healthHealth and Medicine

Rate Of New HIV Infection In London Fell By 40 Percent Due To Internet-Bought Drugs


Just one pill a day can massively cut your risk of contracting HIV. Marc Bruxelle/Shutterstock

Doctors frequently advise patients not to buy generic drugs from the Internet. However, gay men in London have been defying this advice for the last couple of years, and it is making an incredible difference. New HIV infection rates in the capital have slumped by an impressive 40 percent, as gay men have turned to the Internet to buy generic versions of the pre-exposure prophylaxis (PrEP) drug Truvada.

New figures have shown the dramatic difference that the drug has made across four sexual health clinics in London, according to New Scientist. Researchers suspect that the cause behind the massive drop in new infections is down to people turning to the Internet in order to purchase generic versions of the medicine, rather than paying the full price for the official stuff.


“We need to be very cautious at this stage, but I can’t see what else it can be,” explains Will Nutland at the London School of Hygiene and Tropical Medicine, to New Scientist. “Something extraordinary has happened in the last 12 months because of a bunch of DIY activists working off our kitchen tables.”

HIV-negative men need to take the drug once a day in order to cut their risk of infection. Buying the official licensed brand under the name Truvada can cost £400 per month, but price cut versions in labs in places like India or Singapore can bring this cost down to between £40 and £50 per month, making it much more affordable.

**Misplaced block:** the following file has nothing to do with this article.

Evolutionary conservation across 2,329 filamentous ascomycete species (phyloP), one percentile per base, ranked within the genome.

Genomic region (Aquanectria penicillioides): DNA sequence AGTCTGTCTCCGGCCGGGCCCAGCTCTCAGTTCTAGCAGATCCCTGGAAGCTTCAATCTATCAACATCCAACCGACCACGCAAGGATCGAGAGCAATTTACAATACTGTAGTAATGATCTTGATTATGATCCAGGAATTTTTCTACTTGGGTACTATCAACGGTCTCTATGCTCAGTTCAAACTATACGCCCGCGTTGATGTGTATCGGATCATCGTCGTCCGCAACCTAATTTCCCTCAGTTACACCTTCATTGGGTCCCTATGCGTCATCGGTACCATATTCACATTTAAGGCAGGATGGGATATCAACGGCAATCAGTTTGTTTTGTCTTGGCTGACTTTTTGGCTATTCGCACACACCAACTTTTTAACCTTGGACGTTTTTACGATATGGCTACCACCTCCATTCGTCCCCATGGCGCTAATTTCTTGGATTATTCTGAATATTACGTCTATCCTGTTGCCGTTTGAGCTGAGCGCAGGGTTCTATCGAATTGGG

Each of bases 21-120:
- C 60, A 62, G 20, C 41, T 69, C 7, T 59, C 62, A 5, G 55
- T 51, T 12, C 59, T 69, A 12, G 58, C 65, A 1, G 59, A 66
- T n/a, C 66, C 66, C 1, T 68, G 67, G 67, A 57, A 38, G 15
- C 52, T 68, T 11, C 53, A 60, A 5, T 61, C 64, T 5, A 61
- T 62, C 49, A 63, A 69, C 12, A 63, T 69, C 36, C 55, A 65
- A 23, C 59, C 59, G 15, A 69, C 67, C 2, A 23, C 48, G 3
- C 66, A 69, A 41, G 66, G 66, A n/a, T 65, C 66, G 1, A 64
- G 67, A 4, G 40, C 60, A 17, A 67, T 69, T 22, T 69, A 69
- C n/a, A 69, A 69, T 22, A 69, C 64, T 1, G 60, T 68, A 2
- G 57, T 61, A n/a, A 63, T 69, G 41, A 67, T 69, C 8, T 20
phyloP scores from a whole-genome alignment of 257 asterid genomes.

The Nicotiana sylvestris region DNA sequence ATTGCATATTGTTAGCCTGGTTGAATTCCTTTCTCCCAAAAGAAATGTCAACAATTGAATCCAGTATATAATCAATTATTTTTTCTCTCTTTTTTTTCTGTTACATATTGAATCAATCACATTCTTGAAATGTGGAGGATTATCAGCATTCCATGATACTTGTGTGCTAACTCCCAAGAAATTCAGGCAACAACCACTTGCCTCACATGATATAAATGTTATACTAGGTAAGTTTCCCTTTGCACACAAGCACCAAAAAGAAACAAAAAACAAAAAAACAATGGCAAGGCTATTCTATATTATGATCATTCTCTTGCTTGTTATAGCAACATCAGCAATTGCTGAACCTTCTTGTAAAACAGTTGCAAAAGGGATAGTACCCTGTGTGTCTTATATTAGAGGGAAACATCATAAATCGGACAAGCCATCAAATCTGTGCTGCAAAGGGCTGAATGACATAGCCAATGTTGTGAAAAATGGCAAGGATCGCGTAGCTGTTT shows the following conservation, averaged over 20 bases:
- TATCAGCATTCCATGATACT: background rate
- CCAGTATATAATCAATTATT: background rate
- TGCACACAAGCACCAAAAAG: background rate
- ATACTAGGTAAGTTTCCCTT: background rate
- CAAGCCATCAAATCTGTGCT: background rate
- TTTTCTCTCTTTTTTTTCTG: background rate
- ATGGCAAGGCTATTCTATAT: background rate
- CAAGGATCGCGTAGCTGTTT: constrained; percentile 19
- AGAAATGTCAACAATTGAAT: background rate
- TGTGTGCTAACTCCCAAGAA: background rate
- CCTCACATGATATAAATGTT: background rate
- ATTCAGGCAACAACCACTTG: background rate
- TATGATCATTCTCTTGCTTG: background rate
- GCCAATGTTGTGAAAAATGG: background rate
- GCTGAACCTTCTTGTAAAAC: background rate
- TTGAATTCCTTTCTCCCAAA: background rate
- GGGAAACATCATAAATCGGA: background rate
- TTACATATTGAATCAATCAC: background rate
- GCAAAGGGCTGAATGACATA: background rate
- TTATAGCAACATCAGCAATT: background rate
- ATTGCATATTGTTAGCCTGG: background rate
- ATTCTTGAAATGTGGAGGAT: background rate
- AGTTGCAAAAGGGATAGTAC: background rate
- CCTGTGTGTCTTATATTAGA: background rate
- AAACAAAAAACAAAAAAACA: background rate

The legality of this is questionable, but with the drugs bought online and mailed through several countries before arriving at people's doors, tracking the practice and stopping it can be difficult. Obviously, there are safety fears and many doctors recommend against it, but to date no pills procured this way have been found to be fake.

Truvada stormed into the mainstream scene of HIV prevention over the last few years when initial studies found it can dramatically cut the rate of new infections, although there are a few questions as to the robustness of some of the trials.


It gained further visibility in the UK when the National Health Service went to court to try and prevent it from being required for them to provide the drug to gay men who are most at risk of contracting HIV, a case which they eventually lost.

How this result with further impact the rates are yet to be seen, but with the figure dropping by 40 percent in 2015 compared to the year before, the medicine being available on the NHS could have even more impressive results.

[H/T: New Scientist]


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